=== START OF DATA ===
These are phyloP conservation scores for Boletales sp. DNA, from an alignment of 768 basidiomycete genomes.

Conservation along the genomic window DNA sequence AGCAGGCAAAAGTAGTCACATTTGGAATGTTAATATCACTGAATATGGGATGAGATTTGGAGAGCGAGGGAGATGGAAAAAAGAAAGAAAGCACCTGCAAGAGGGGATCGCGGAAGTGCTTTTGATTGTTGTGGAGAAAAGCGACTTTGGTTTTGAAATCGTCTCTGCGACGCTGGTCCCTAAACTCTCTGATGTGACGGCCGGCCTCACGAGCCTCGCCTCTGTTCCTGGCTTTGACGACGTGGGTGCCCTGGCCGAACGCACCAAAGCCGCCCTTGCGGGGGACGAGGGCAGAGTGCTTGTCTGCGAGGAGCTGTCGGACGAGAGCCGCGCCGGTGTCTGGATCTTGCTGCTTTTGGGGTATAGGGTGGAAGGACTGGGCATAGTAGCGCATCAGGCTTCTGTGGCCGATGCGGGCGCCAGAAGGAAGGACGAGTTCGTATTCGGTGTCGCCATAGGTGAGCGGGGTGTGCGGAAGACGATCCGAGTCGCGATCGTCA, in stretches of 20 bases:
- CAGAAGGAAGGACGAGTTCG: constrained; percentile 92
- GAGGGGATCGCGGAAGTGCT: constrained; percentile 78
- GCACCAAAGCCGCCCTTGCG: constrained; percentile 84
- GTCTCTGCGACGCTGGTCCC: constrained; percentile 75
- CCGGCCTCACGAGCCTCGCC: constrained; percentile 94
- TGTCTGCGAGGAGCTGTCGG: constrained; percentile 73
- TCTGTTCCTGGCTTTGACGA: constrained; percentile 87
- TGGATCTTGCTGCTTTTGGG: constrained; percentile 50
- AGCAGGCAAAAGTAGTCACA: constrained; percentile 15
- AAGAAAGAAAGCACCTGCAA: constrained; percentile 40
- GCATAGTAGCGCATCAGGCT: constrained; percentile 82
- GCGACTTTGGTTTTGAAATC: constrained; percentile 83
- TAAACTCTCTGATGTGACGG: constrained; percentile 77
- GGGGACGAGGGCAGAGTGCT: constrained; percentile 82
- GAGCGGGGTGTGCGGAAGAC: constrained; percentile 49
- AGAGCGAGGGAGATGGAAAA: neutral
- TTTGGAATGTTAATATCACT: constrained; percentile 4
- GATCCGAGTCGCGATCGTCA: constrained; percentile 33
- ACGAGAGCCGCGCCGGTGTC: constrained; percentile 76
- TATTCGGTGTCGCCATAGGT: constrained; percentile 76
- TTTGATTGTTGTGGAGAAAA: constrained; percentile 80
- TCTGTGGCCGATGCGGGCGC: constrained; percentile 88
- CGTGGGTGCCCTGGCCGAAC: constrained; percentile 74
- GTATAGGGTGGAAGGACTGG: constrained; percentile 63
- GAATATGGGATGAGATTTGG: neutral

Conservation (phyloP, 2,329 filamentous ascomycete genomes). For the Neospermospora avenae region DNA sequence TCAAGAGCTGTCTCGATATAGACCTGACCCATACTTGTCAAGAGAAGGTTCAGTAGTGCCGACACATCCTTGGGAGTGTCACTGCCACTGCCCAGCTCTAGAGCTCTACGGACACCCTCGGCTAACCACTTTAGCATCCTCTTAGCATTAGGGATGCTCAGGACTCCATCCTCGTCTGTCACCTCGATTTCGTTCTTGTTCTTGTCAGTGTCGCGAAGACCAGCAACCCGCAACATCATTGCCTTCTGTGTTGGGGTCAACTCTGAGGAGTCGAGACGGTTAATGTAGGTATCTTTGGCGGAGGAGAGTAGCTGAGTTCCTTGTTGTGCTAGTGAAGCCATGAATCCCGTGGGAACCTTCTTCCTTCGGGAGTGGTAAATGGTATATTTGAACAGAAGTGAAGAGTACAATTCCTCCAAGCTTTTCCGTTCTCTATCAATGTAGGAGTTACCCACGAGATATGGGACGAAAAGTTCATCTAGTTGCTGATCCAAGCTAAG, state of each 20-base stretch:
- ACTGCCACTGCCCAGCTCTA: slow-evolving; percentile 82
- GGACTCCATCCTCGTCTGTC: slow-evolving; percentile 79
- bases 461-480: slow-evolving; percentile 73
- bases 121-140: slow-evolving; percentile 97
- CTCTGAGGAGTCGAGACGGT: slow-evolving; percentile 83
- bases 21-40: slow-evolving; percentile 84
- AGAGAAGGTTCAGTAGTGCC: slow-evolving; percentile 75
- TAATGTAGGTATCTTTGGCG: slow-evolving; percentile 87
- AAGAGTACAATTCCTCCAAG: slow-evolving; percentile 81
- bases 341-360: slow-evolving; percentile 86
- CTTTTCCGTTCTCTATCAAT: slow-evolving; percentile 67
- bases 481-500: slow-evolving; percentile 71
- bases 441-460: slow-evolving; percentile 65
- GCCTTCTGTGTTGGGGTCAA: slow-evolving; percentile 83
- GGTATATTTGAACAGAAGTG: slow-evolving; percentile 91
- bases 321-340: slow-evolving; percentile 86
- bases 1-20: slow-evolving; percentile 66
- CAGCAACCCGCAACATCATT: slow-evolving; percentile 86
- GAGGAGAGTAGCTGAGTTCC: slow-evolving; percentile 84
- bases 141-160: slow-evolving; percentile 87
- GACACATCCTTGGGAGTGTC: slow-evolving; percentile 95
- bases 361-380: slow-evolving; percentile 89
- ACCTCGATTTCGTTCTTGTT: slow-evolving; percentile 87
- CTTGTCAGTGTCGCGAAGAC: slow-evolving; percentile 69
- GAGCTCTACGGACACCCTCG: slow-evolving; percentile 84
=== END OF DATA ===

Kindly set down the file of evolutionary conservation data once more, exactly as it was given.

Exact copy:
These are phyloP conservation scores for Boletales sp. DNA, from an alignment of 768 basidiomycete genomes.

Conservation along the genomic window DNA sequence AGCAGGCAAAAGTAGTCACATTTGGAATGTTAATATCACTGAATATGGGATGAGATTTGGAGAGCGAGGGAGATGGAAAAAAGAAAGAAAGCACCTGCAAGAGGGGATCGCGGAAGTGCTTTTGATTGTTGTGGAGAAAAGCGACTTTGGTTTTGAAATCGTCTCTGCGACGCTGGTCCCTAAACTCTCTGATGTGACGGCCGGCCTCACGAGCCTCGCCTCTGTTCCTGGCTTTGACGACGTGGGTGCCCTGGCCGAACGCACCAAAGCCGCCCTTGCGGGGGACGAGGGCAGAGTGCTTGTCTGCGAGGAGCTGTCGGACGAGAGCCGCGCCGGTGTCTGGATCTTGCTGCTTTTGGGGTATAGGGTGGAAGGACTGGGCATAGTAGCGCATCAGGCTTCTGTGGCCGATGCGGGCGCCAGAAGGAAGGACGAGTTCGTATTCGGTGTCGCCATAGGTGAGCGGGGTGTGCGGAAGACGATCCGAGTCGCGATCGTCA, in stretches of 20 bases:
- CAGAAGGAAGGACGAGTTCG: constrained; percentile 92
- GAGGGGATCGCGGAAGTGCT: constrained; percentile 78
- GCACCAAAGCCGCCCTTGCG: constrained; percentile 84
- GTCTCTGCGACGCTGGTCCC: constrained; percentile 75
- CCGGCCTCACGAGCCTCGCC: constrained; percentile 94
- TGTCTGCGAGGAGCTGTCGG: constrained; percentile 73
- TCTGTTCCTGGCTTTGACGA: constrained; percentile 87
- TGGATCTTGCTGCTTTTGGG: constrained; percentile 50
- AGCAGGCAAAAGTAGTCACA: constrained; percentile 15
- AAGAAAGAAAGCACCTGCAA: constrained; percentile 40
- GCATAGTAGCGCATCAGGCT: constrained; percentile 82
- GCGACTTTGGTTTTGAAATC: constrained; percentile 83
- TAAACTCTCTGATGTGACGG: constrained; percentile 77
- GGGGACGAGGGCAGAGTGCT: constrained; percentile 82
- GAGCGGGGTGTGCGGAAGAC: constrained; percentile 49
- AGAGCGAGGGAGATGGAAAA: neutral
- TTTGGAATGTTAATATCACT: constrained; percentile 4
- GATCCGAGTCGCGATCGTCA: constrained; percentile 33
- ACGAGAGCCGCGCCGGTGTC: constrained; percentile 76
- TATTCGGTGTCGCCATAGGT: constrained; percentile 76
- TTTGATTGTTGTGGAGAAAA: constrained; percentile 80
- TCTGTGGCCGATGCGGGCGC: constrained; percentile 88
- CGTGGGTGCCCTGGCCGAAC: constrained; percentile 74
- GTATAGGGTGGAAGGACTGG: constrained; percentile 63
- GAATATGGGATGAGATTTGG: neutral

Conservation (phyloP, 2,329 filamentous ascomycete genomes). For the Neospermospora avenae region DNA sequence TCAAGAGCTGTCTCGATATAGACCTGACCCATACTTGTCAAGAGAAGGTTCAGTAGTGCCGACACATCCTTGGGAGTGTCACTGCCACTGCCCAGCTCTAGAGCTCTACGGACACCCTCGGCTAACCACTTTAGCATCCTCTTAGCATTAGGGATGCTCAGGACTCCATCCTCGTCTGTCACCTCGATTTCGTTCTTGTTCTTGTCAGTGTCGCGAAGACCAGCAACCCGCAACATCATTGCCTTCTGTGTTGGGGTCAACTCTGAGGAGTCGAGACGGTTAATGTAGGTATCTTTGGCGGAGGAGAGTAGCTGAGTTCCTTGTTGTGCTAGTGAAGCCATGAATCCCGTGGGAACCTTCTTCCTTCGGGAGTGGTAAATGGTATATTTGAACAGAAGTGAAGAGTACAATTCCTCCAAGCTTTTCCGTTCTCTATCAATGTAGGAGTTACCCACGAGATATGGGACGAAAAGTTCATCTAGTTGCTGATCCAAGCTAAG, state of each 20-base stretch:
- ACTGCCACTGCCCAGCTCTA: slow-evolving; percentile 82
- GGACTCCATCCTCGTCTGTC: slow-evolving; percentile 79
- bases 461-480: slow-evolving; percentile 73
- bases 121-140: slow-evolving; percentile 97
- CTCTGAGGAGTCGAGACGGT: slow-evolving; percentile 83
- bases 21-40: slow-evolving; percentile 84
- AGAGAAGGTTCAGTAGTGCC: slow-evolving; percentile 75
- TAATGTAGGTATCTTTGGCG: slow-evolving; percentile 87
- AAGAGTACAATTCCTCCAAG: slow-evolving; percentile 81
- bases 341-360: slow-evolving; percentile 86
- CTTTTCCGTTCTCTATCAAT: slow-evolving; percentile 67
- bases 481-500: slow-evolving; percentile 71
- bases 441-460: slow-evolving; percentile 65
- GCCTTCTGTGTTGGGGTCAA: slow-evolving; percentile 83
- GGTATATTTGAACAGAAGTG: slow-evolving; percentile 91
- bases 321-340: slow-evolving; percentile 86
- bases 1-20: slow-evolving; percentile 66
- CAGCAACCCGCAACATCATT: slow-evolving; percentile 86
- GAGGAGAGTAGCTGAGTTCC: slow-evolving; percentile 84
- bases 141-160: slow-evolving; percentile 87
- GACACATCCTTGGGAGTGTC: slow-evolving; percentile 95
- bases 361-380: slow-evolving; percentile 89
- ACCTCGATTTCGTTCTTGTT: slow-evolving; percentile 87
- CTTGTCAGTGTCGCGAAGAC: slow-evolving; percentile 69
- GAGCTCTACGGACACCCTCG: slow-evolving; percentile 84